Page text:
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Hospitals and physician groups take on risk in BPCI Advanced model

Voluntary bundled payment model is tied to performance and also qualifies as an APM for MACRA.

Susan Morse, Managing Editor

Hospitals and physician groups launched into the new Bundled Payments for Care Improvement Advanced on Monday, though the new model wasn't the flip-of-a-switch that defined another October 1 start date when providers began using new ICD-10 codes in 2015.

"It's not this big ceremonious tape cutting, it just sort of starts," said Chris Garcia, CEO of Remedy Partners, a convener for participants.

There's been a huge surge of interest in the advanced bundled payment model as compared to the former "BPCI classic."

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"We've been in that program now five years. We've seen a tremendous uptick in interest," said Harrison Frist, national president of Operations for naviHealth.

"We ended up tripling our program from BPCI classic," Garcia said.  "About 95 percent continued to advanced. Of those, they took a more robust involvement and expanded the program size by taking on more bundles."


In BPCI Advanced, providers can choose from 32 clinical episodes. Of these, 29 are inpatient and three, outpatient. Payments are based on performance during a 90-day episode of care and continues after discharge or the outpatient procedure.

Medicare gives participants the full claims file through the episode of care.

Remedy began keeping track of patients who showed up for care on Monday and who were admitted to a hospital. Through  a technology-supported workflow, Remedy keeps track of provider engagement with the patients.

For instance, after discharge, the general statistic is that a third of patients go to a skilled nursing facility or inpatient rehab, a third go home with home care and a third go home alone.

At the time of discharge, Remedy's decision support tool triggers a series of questions for caregivers. If the patient is sent to a SNF, the question is, what prevented that person from being sent home with care, a less expensive alternative that is usually more desirable for patients.

Under the bundled payment program, providers call home service companies, or give patient a list of home services. Also, some home health companies come in to the hospital and do an assessment before the patient is discharged, Garcia said.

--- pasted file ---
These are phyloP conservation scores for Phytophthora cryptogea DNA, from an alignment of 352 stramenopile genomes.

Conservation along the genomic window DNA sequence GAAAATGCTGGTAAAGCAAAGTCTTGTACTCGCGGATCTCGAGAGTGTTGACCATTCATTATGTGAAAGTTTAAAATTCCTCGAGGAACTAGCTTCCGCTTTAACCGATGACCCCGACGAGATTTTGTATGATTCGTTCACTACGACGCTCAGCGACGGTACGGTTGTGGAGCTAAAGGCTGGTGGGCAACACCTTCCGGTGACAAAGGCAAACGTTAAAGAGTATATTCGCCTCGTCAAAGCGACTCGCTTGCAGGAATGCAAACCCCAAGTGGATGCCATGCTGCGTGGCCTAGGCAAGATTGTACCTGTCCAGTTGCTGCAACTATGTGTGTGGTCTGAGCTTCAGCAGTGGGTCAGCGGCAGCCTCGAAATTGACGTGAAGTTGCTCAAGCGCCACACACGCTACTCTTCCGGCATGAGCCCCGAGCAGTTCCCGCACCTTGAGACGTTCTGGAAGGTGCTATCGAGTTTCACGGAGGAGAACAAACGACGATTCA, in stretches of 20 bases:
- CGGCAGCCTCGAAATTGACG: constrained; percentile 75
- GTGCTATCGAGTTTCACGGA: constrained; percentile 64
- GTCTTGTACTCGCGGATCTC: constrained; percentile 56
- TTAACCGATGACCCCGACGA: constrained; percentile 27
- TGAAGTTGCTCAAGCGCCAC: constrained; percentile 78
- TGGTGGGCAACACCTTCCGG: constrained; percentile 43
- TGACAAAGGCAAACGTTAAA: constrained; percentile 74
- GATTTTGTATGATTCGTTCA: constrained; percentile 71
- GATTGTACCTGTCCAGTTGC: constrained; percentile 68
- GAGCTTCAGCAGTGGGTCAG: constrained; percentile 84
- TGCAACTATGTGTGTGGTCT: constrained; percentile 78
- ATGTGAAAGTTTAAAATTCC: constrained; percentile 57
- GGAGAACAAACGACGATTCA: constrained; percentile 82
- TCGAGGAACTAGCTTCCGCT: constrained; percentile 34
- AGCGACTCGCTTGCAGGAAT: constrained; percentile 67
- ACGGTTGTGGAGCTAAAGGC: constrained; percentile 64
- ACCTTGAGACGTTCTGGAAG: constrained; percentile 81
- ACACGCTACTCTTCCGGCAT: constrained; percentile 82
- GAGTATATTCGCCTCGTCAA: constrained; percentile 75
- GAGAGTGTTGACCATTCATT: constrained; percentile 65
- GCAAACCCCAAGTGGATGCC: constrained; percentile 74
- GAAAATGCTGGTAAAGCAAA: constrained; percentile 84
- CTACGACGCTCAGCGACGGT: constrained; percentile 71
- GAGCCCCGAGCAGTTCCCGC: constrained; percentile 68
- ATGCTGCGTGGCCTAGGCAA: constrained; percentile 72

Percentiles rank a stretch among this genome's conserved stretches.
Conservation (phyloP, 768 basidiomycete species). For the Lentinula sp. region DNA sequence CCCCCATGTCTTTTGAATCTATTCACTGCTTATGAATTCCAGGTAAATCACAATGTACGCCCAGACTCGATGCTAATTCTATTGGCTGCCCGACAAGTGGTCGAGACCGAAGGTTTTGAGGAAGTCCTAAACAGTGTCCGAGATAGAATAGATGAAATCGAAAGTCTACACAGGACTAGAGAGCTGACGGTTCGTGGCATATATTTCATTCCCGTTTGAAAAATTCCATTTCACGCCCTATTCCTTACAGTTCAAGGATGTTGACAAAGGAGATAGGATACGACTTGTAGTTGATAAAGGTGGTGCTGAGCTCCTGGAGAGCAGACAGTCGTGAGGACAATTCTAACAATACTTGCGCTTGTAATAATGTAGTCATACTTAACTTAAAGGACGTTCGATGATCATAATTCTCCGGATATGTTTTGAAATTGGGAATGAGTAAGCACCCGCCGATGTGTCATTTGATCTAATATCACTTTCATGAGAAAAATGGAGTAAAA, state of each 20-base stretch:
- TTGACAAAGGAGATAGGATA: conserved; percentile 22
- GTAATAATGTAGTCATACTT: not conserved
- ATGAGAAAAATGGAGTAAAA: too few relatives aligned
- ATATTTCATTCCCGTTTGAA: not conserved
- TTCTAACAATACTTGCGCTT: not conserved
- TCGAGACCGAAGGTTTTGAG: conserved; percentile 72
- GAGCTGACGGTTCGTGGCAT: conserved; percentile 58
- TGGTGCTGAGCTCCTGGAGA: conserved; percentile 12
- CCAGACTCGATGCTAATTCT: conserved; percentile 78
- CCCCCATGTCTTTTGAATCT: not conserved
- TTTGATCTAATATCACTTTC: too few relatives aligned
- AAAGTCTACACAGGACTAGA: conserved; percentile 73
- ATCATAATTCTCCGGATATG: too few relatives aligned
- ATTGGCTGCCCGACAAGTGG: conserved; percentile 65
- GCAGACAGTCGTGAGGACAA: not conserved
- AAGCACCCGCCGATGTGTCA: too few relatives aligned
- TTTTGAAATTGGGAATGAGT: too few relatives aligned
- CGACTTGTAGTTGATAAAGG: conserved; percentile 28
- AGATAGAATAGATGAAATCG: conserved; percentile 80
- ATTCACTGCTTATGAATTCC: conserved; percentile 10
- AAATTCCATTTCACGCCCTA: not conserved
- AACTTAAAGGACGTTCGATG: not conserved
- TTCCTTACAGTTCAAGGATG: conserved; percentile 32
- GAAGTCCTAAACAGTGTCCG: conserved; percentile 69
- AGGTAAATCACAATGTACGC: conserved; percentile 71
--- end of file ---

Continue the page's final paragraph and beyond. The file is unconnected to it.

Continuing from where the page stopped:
"That's best practice," he said. "A better outcome is to go home and stay at home and not get readmitted to the hospital."

Remedy can help providers make connections to social services such as the local Meals on Wheels.

"Patients really are benefitting from this program," Garcia said. "We're doing a more thoughtful job. There's a financial incentive in place to do that."

Navihealth deploys care teams in the hospital as well as in post-acute care facilities after having involved the entire health system from the CEO, CFO, and chief clinical officer.

"We're here to manage the patient longitudinally, not just with a care team but from post-acute to home," Frist said. "That brings to life how bundled payments are leveraged."

Navihealth, as do most conveners, shares in the financial risk, both upside and downside.


CMS has made it clear that it wants providers in current and in future payment models to take on more financial risk. In August, CMS announced an overhaul to the safer Medicare Shared Savings Program by limiting upside-only risk to two years, from six.


August 8 was the deadline for organizations to decide whether to  participate in the bundled payment model. The performance period runs through December 31, 2023. CMS is providing a second application opportunity in 2020.

Providers can reassess their decision in March, but Garcia and Frist said all who signed have made a multi-year investment, and commitment, to the model.

Some may drop a bundle if it's not performing the way they had expected, Garcia said.

"All of our customers are committed to going forward," Garcia said.
"You do have to make a fairly significant investment to stay in."

Frist said, "We have not seen a lot of systems look at the March date as a backstop."

Systems are committed to managing patients differently, Harrison said. It's not just about investing in infrastructure, but in change management.


Three of the main reasons for participation in this go-round are that providers are more prepared to take on the model, it comes with the incentive of qualifying as an advanced alternative payment model and its 5 percent bonus under MACRA, and, if they had any doubt, healthcare systems have more reason to believe that CMS is serious about moving to value-based care.

"I think the bigger rationale in participating, more so now than five years ago," Frist said, "there's more clarity that we're moving in a direction of value-based care probably quicker than they realized three-to-five years ago."

Another reason, said experts, is that it has become clear that bundled payments work whether that's judged by cost or patient experience.

Twitter: @SusanJMorse
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